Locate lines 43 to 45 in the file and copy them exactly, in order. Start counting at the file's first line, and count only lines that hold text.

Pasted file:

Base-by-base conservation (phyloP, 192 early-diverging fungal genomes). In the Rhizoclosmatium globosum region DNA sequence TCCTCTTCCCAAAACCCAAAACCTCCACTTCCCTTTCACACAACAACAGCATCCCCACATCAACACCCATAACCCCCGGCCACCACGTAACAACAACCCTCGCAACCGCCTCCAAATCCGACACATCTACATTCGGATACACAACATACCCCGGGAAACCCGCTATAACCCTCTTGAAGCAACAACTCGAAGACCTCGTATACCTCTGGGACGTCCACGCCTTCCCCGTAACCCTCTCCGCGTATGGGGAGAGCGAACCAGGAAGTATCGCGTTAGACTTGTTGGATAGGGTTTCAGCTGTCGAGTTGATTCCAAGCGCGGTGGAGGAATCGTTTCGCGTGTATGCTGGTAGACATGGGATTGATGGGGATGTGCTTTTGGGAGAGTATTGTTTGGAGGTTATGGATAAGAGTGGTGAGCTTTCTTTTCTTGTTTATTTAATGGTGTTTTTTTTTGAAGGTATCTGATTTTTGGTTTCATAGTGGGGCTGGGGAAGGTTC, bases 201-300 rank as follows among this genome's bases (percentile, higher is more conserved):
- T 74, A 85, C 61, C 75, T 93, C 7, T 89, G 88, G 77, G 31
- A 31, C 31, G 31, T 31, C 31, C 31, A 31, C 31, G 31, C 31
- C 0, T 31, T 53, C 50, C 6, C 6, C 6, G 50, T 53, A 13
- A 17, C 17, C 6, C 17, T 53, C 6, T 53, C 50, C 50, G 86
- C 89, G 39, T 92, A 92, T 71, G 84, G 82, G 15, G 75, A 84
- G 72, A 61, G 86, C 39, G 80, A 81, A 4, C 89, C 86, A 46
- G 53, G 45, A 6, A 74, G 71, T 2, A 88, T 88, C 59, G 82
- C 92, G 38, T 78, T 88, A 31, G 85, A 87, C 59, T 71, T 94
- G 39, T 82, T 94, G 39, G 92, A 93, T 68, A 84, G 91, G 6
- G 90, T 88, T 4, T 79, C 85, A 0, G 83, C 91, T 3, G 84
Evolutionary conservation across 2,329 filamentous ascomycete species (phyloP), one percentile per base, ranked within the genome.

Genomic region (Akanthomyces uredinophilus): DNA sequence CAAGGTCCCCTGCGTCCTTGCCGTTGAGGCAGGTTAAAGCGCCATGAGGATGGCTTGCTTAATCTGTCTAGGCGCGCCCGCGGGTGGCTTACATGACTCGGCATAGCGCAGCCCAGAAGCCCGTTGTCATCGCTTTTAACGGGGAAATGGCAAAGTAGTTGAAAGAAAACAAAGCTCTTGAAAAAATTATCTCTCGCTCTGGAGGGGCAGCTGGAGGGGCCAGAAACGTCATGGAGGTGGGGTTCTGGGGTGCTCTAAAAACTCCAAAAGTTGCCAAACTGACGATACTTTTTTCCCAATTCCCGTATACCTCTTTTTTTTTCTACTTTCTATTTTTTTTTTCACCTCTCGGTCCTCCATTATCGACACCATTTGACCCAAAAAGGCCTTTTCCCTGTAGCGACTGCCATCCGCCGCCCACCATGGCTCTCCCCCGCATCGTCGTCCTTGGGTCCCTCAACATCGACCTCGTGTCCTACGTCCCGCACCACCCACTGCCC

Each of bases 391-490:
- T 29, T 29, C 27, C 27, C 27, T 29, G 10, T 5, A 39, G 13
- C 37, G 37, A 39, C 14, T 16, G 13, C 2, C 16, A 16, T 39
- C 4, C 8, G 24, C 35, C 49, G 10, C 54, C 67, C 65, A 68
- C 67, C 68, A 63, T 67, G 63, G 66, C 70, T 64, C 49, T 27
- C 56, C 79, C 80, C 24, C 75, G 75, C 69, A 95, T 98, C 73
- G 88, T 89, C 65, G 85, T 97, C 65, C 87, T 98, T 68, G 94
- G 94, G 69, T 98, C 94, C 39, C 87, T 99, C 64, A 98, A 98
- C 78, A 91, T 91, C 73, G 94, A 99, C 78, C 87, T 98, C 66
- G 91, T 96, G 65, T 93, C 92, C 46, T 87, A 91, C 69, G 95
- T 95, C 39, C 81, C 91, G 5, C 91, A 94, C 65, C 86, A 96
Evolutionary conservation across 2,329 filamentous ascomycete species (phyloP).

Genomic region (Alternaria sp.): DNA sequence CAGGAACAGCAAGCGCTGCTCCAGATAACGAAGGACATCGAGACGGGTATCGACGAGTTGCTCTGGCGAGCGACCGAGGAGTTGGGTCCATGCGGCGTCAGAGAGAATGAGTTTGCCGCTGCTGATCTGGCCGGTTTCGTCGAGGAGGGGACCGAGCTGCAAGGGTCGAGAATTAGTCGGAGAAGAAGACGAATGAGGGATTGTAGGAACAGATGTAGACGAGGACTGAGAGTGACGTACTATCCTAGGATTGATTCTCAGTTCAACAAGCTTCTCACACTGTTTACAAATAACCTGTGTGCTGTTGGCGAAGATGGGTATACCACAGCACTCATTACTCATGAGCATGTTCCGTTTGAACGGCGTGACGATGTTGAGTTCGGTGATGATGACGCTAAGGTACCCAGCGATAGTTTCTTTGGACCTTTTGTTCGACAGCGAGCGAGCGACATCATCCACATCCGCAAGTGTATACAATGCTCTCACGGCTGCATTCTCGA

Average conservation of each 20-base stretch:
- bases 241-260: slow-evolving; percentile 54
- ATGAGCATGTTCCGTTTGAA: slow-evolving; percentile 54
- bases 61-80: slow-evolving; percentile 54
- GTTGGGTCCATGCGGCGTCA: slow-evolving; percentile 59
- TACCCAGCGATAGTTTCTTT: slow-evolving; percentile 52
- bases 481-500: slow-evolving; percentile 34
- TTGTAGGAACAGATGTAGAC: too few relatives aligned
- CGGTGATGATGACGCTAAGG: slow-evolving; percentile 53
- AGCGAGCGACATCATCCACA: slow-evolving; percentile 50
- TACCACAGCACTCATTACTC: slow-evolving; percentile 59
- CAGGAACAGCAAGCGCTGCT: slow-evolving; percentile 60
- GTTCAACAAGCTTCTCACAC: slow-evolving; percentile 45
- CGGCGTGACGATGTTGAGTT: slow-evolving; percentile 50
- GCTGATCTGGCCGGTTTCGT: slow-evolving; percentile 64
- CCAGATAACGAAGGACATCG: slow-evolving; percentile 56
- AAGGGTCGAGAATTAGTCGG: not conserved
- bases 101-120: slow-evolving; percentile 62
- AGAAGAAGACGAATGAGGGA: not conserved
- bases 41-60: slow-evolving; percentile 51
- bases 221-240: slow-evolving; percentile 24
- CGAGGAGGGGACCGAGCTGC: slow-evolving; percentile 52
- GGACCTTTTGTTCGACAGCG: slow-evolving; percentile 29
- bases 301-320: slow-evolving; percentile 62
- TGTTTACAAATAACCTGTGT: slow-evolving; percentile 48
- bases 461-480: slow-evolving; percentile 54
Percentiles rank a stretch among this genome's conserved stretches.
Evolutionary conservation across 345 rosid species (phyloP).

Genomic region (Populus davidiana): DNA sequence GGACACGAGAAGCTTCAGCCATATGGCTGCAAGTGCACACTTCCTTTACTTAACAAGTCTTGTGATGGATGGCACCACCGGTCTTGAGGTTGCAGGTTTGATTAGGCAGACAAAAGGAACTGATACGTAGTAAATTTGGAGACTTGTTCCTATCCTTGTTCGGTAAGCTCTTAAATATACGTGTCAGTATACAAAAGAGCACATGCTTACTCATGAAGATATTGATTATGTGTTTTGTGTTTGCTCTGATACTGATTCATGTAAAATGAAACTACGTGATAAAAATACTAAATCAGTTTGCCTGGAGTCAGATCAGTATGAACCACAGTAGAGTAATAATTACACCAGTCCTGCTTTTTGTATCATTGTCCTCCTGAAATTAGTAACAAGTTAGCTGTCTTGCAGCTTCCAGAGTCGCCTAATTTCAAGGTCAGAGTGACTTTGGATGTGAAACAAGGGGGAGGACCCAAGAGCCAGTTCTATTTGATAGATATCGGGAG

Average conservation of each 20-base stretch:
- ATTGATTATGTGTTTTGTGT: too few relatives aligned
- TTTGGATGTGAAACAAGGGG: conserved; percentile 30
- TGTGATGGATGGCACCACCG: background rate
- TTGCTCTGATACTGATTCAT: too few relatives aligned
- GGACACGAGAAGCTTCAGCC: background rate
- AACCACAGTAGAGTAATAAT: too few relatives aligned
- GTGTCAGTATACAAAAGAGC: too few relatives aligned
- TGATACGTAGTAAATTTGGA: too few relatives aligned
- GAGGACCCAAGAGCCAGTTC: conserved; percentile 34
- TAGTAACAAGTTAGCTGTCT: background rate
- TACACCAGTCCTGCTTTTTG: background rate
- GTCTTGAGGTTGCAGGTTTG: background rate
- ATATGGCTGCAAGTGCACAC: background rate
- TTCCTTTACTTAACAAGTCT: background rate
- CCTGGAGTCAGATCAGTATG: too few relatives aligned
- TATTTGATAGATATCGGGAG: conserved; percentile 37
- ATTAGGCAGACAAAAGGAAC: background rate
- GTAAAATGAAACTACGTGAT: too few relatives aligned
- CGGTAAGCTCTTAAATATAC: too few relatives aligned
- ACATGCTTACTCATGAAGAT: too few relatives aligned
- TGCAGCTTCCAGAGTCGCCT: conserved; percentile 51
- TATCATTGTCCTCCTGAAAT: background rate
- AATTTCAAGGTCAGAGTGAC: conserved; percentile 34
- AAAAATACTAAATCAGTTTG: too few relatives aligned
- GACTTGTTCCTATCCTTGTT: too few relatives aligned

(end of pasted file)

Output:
- AAGGGTCGAGAATTAGTCGG: not conserved
- bases 101-120: slow-evolving; percentile 62
- AGAAGAAGACGAATGAGGGA: not conserved